In the second phase III trial, 202 Korean patients were randomized in a 2:1 fashion to receive either chemotherapy, consisting in biweekly irinotecan 150 mg/m2 or docetaxel 60 mg/m2 every 3 weeks at the physician’s discretion, or BSC [13]. Docetaxel-containing chemotherapy was administered only in the 3% of patients. The intention to treat analysis showed an increase in OS with chemotherapy (5.3 months vs 3.8 months) with a HR of 0.657 (95% CI: 0.485-0.891, P = 0.007). No differences were seen in correlation with the type of chemotherapeutic agent, thus complementing the results from the Japanese phase III WJOG4007 study (reported only in abstract form) and from an European, randomized, three-arm phase II study which also evaluated a liposomal nanocarrier formulation of irinotecan [19, 20]. Even though these results have to be considered as a major step forward in the management of gastric cancer, we believe they cannot be broadly generalized. It is known that the topographic distribution (distal vs proximal), pathological features (intestinal vs diffuse) and, even more importantly, survival outcome differ between Asian and Western patients [14, 21, 22]. Treatment pattern is one of the factors proposed to explain such discrepancies, as extensive D2 resection in early stage gastric cancer is routinely used in Asian countries. Nevertheless, a comparison of surgical outcomes between patients treated at the Memorial Sloan Kettering Cancer Center, where D2 resection is extensively carried out, and patients treated in Korea revealed better disease-specific survival for the latter group [23]. Therefore, it is foreseeable that underlying biological differences play a crucial role, and growing evidence indicate that the molecular taxonomy of gastric cancer is influenced by ethnic factors. MicroRNA expression profiling, which is emerging as an excellent classifier in oncology, and next-generation sequencing studies are beginning to unveil the existence of different sets of deregulated gene networks potentially correlated with ethnicity [2426]. Furthermore, the molecular analysis of the ToGA trial revealed that HER2 positivity is associated with the intestinal-type gastric cancer (32.5% intestinal vs 6.0% diffuse), the most common histology in Asia [8]. Overall, the different ethnicity-related molecular landscape of gastric cancer might reflect a different expression of therapeutic targets and, in turn, sensitivity to anticancer agents. Beyond tumor biology, also pharmacogenomic differences should be taken into account. For instance, while S1 is extensively used in front-line in Asia, its use in the Western hemisphere was initially constrained by evidence of more severe toxicity in Caucasian patients [27]. The different magnitude of toxic effects is thought to be correlated with CYP2A6 gene polymorphisms, affecting the conversion of S1 to fluorouracil. Indeed, in the phase III FLAG study conducted in non-Asian countries S1 was used at a lower dose compared to Japanese studies [28], despite the higher body surface of Western patients.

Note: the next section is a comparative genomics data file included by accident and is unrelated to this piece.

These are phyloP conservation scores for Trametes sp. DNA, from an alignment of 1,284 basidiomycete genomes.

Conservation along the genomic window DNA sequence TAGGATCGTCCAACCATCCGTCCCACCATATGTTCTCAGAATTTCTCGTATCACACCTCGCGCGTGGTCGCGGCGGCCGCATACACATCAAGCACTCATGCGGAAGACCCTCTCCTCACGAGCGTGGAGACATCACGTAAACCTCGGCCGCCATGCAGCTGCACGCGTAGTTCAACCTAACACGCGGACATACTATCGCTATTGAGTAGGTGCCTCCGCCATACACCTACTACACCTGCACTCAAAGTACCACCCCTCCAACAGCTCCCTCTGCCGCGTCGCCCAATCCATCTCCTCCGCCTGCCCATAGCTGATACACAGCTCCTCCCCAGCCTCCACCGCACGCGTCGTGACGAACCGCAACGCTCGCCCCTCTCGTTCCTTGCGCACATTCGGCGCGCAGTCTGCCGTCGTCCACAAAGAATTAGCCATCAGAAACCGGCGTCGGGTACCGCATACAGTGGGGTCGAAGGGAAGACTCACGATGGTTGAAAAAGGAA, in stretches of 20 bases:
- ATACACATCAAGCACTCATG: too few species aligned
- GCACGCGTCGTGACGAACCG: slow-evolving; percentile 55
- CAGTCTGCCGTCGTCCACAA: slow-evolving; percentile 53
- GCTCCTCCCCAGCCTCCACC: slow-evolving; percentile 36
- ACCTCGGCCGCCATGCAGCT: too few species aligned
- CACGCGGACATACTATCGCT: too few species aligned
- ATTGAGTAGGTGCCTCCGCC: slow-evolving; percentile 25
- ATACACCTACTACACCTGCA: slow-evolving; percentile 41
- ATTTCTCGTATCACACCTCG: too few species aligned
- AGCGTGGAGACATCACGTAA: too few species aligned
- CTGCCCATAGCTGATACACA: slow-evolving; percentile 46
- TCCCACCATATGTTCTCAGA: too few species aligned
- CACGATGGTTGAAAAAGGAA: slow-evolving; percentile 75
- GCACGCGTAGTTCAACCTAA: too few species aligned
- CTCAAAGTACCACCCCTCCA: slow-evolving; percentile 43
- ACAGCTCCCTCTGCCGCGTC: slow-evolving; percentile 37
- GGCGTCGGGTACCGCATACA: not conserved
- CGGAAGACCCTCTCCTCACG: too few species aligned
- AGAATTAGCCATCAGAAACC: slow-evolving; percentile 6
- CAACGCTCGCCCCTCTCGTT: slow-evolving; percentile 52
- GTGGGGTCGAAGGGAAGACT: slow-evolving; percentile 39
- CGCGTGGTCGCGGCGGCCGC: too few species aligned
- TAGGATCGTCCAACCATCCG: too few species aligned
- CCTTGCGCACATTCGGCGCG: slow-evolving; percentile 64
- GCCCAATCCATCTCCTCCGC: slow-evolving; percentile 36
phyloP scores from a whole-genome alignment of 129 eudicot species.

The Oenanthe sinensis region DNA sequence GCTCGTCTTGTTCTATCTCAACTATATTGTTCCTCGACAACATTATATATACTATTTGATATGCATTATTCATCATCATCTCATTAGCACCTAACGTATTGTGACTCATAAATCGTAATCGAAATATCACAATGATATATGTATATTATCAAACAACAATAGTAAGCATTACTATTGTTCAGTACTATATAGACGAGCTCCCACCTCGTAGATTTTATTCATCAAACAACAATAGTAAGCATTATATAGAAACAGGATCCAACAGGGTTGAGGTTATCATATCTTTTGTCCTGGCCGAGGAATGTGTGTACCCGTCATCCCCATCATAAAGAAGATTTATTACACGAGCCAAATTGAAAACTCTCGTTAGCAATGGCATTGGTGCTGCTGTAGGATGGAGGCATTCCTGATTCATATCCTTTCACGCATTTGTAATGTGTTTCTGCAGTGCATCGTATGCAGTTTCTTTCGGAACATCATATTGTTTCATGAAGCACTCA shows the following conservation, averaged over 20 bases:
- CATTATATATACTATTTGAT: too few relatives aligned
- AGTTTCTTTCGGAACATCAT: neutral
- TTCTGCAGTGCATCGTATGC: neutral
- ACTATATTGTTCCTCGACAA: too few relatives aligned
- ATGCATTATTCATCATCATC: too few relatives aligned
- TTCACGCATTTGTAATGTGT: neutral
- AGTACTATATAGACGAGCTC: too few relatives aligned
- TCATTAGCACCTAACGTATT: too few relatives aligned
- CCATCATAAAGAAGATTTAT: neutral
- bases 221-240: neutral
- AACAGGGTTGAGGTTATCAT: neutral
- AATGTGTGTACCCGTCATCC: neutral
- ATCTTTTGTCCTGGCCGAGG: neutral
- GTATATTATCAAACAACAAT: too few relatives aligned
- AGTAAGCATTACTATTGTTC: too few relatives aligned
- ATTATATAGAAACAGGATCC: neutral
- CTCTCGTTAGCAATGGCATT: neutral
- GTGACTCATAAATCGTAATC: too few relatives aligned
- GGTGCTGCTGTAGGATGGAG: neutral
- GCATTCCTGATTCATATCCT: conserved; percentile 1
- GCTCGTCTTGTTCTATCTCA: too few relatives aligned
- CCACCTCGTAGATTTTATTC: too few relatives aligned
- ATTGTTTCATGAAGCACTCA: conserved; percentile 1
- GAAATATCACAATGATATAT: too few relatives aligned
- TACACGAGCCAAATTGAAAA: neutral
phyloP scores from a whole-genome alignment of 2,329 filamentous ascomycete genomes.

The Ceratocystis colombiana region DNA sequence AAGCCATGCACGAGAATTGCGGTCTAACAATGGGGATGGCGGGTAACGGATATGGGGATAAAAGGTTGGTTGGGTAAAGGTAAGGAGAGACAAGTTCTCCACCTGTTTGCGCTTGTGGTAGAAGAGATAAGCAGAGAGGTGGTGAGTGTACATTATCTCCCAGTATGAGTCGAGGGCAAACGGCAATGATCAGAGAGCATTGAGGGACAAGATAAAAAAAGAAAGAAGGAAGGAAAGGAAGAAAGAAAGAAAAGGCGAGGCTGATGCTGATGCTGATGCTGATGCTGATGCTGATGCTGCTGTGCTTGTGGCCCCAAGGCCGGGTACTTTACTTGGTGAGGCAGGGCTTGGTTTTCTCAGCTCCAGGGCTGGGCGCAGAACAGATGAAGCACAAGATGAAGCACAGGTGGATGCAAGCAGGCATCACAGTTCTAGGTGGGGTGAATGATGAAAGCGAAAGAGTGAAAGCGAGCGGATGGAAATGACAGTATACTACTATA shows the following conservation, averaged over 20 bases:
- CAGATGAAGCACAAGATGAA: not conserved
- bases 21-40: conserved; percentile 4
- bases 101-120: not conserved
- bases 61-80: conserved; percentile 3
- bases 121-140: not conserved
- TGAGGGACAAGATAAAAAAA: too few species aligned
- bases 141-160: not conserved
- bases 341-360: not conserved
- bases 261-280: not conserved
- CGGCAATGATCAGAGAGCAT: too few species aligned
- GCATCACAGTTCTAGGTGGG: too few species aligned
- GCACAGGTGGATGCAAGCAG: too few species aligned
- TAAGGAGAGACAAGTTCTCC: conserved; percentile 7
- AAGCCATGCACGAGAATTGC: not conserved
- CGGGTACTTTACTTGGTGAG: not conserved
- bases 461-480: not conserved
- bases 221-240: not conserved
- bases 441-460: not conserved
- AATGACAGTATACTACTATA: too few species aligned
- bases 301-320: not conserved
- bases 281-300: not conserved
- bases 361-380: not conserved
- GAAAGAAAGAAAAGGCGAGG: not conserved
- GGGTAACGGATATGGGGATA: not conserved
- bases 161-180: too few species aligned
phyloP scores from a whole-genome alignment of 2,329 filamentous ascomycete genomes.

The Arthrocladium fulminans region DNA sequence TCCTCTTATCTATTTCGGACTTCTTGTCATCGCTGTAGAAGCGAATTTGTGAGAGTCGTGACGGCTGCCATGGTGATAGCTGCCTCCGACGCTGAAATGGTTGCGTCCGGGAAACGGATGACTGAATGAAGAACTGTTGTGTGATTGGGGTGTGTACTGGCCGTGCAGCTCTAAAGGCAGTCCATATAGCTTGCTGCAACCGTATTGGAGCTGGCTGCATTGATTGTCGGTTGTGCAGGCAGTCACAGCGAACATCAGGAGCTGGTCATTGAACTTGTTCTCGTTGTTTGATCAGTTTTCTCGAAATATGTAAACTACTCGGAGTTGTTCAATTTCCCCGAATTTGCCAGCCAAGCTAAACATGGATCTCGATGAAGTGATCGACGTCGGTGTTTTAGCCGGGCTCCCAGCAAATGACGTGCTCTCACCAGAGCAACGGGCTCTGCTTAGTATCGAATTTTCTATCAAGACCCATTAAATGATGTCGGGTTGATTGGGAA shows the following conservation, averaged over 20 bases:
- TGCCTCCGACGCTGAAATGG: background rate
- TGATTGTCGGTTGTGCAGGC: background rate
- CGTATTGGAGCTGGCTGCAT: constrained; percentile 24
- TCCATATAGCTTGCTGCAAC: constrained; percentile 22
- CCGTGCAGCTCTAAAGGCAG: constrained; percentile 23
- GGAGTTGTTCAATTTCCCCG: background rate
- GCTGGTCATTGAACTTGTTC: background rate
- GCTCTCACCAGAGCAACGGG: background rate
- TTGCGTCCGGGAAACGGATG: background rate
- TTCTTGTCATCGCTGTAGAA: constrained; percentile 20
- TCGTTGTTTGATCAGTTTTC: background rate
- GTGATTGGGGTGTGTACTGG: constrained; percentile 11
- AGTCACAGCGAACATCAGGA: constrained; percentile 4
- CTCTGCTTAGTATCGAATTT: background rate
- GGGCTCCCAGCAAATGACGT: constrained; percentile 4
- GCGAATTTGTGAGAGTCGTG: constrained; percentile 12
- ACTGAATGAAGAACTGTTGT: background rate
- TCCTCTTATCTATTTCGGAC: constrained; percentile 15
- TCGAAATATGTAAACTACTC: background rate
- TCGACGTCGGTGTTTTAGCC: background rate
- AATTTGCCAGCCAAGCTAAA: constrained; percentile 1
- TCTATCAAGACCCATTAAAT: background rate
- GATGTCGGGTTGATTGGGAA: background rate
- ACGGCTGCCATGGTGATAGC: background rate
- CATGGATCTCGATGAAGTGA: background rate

Next, in the European FFCD-GERCOR-FNCLCC trial 416 patients were randomized to receive two different sequential strategies in first- and second-line: epirubicin, cisplatin and capecitabine in first-line and FOLFIRI in second-line vs the reverse sequence [29]. The sequence with FOLFIRI in first-line resulted superior for the primary endpoint (time to treatment failure), a benefit deriving from the better tolerance and the correlated lower rate of treatment discontinuation. However, no firm conclusions can be drawn from this trial having been only presented in abstract form to date.